Is moraility strengthened or weakened when religion is taken away?
This is a great question. I would say that morality is weakened when religion is taken away for the most part. I am sure there will be some counter-examples, but generally speaking religion has a moral emphasis. Let me give you a few reason for my rationale.
First, most religions have a moral code (Christianity, Judaism, and Islam). This reason alone will help people to be more moral. If a person grows up in a religious environment, then this code of morality would be deeply ingrained and will leave a lasting impression.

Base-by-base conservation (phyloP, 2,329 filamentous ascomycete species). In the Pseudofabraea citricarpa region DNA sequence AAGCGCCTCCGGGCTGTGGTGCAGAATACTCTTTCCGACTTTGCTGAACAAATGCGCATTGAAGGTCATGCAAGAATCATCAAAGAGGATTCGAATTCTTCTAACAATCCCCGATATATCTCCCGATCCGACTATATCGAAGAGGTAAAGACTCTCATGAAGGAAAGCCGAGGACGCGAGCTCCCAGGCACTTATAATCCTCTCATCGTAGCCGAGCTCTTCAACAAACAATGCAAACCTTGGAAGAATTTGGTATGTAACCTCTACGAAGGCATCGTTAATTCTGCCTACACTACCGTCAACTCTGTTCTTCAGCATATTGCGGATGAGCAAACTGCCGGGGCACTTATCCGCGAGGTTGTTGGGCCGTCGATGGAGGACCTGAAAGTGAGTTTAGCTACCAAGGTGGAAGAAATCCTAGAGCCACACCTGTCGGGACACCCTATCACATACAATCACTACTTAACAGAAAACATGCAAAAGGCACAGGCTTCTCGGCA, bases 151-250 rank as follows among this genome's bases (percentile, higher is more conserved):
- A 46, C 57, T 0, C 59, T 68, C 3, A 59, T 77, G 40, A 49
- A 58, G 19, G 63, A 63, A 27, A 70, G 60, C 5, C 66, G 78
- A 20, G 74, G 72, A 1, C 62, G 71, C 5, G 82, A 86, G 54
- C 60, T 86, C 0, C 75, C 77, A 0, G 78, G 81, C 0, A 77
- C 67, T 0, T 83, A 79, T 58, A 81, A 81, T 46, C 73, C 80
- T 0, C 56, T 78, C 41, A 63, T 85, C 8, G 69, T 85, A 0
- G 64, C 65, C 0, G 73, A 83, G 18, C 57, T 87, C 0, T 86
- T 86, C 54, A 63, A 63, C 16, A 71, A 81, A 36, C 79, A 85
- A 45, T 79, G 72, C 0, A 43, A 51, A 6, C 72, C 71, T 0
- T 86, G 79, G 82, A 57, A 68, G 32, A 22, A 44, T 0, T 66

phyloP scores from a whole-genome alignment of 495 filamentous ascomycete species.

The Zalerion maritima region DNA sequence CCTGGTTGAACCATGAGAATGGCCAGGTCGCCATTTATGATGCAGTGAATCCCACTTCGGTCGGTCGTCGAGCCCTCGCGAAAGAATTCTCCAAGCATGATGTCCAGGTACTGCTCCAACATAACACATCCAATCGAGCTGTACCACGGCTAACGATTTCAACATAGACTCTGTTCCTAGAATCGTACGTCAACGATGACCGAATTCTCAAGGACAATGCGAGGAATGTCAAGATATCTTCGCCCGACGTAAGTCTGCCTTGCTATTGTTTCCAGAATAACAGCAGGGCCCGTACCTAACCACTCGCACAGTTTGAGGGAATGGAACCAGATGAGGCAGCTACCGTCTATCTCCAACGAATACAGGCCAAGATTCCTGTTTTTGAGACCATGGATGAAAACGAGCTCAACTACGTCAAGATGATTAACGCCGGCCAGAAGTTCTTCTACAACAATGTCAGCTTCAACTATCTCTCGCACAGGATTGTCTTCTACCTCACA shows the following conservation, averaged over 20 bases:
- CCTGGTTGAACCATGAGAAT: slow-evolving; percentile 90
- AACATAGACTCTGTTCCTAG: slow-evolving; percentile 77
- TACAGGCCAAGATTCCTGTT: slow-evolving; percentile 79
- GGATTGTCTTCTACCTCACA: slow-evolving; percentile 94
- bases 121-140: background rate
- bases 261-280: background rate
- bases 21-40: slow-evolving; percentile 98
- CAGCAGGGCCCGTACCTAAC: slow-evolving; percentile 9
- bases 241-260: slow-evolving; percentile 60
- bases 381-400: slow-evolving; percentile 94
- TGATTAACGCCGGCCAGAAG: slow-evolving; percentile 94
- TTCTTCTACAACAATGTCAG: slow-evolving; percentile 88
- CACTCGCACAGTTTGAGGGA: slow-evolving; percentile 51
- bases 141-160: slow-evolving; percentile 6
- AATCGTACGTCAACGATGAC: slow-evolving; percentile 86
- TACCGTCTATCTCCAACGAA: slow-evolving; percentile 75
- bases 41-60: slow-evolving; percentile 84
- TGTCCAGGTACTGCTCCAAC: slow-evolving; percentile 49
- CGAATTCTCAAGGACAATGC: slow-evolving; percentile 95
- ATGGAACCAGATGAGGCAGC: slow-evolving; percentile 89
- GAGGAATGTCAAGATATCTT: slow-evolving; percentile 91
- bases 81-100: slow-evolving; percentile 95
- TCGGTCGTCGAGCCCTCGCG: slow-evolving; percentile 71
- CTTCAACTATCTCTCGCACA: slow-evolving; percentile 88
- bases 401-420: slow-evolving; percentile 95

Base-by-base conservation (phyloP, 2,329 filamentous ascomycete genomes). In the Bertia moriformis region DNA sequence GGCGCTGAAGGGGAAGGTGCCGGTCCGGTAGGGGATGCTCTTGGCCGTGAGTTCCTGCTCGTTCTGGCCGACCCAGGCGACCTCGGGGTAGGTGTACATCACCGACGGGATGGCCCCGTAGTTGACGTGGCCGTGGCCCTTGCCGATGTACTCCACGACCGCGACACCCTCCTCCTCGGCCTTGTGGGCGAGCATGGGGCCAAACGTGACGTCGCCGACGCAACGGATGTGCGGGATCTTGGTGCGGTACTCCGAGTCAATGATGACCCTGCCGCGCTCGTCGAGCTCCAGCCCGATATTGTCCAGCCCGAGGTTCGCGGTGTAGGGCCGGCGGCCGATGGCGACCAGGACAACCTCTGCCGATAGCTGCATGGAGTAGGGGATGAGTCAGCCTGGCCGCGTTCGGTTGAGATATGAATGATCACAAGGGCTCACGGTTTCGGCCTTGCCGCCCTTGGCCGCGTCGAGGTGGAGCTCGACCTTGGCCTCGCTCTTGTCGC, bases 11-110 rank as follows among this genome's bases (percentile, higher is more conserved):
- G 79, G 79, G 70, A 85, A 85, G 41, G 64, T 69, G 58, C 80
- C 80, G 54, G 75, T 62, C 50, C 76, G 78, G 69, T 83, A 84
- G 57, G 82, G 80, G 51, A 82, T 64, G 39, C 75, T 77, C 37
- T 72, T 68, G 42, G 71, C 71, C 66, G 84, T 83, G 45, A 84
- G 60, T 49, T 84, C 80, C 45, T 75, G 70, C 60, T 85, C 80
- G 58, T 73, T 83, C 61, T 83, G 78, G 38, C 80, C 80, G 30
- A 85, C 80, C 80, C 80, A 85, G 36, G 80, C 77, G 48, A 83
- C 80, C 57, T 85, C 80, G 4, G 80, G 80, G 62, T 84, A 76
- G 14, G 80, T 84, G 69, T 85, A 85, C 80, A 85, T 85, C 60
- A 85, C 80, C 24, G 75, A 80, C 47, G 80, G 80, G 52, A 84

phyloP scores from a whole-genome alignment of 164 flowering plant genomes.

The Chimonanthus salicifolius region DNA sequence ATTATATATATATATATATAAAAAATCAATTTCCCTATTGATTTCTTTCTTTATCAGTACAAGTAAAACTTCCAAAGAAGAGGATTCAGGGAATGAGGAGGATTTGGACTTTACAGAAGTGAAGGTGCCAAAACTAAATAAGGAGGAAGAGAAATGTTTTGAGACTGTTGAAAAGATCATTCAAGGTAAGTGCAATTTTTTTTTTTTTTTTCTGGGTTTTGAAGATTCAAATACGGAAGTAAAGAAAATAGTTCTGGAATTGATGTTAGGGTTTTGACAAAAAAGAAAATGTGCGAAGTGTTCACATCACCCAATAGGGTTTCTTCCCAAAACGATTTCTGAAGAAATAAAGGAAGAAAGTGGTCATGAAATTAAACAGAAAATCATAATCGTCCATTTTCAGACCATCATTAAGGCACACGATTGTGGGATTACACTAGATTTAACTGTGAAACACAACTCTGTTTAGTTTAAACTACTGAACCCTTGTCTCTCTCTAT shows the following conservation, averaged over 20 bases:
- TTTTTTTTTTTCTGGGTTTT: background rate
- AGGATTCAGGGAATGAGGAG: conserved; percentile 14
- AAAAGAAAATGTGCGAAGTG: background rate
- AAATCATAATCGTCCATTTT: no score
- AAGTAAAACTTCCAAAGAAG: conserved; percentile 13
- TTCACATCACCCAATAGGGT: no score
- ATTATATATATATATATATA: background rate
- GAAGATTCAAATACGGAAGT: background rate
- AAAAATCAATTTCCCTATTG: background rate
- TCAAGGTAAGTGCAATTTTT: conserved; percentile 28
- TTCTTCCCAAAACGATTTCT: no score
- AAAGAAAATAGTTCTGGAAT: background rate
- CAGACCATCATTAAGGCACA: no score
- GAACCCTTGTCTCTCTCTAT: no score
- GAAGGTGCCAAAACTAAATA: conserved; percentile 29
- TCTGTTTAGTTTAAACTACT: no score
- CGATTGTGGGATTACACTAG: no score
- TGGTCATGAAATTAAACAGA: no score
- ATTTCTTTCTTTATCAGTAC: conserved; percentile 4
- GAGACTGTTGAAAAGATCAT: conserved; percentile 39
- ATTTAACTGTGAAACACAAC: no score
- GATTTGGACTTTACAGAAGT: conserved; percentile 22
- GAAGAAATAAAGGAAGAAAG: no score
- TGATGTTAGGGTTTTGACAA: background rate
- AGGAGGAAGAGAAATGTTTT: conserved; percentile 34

Second, most religions also deal with "eternal matters." In other words, what a person does on earth will have ramifications in the afterlife. Therefore, when the code of ethics, which these religions have is lived out, there is a moral emphasis.
Finally, religion provide a way out of post-modern moral relativism.
Richard Dawkins says in one of his books that the fact that religion may inculcate or strengthen morality nevertheless does not necessarily make it true. I do not know whether religious people are more moral than atheists or agnostics, but I do know that a lot of people who are or claim to be religious have committed countless immoral actions throughout history. Your question is a very good one, and a very important one, but it is one that is difficult to try to answer.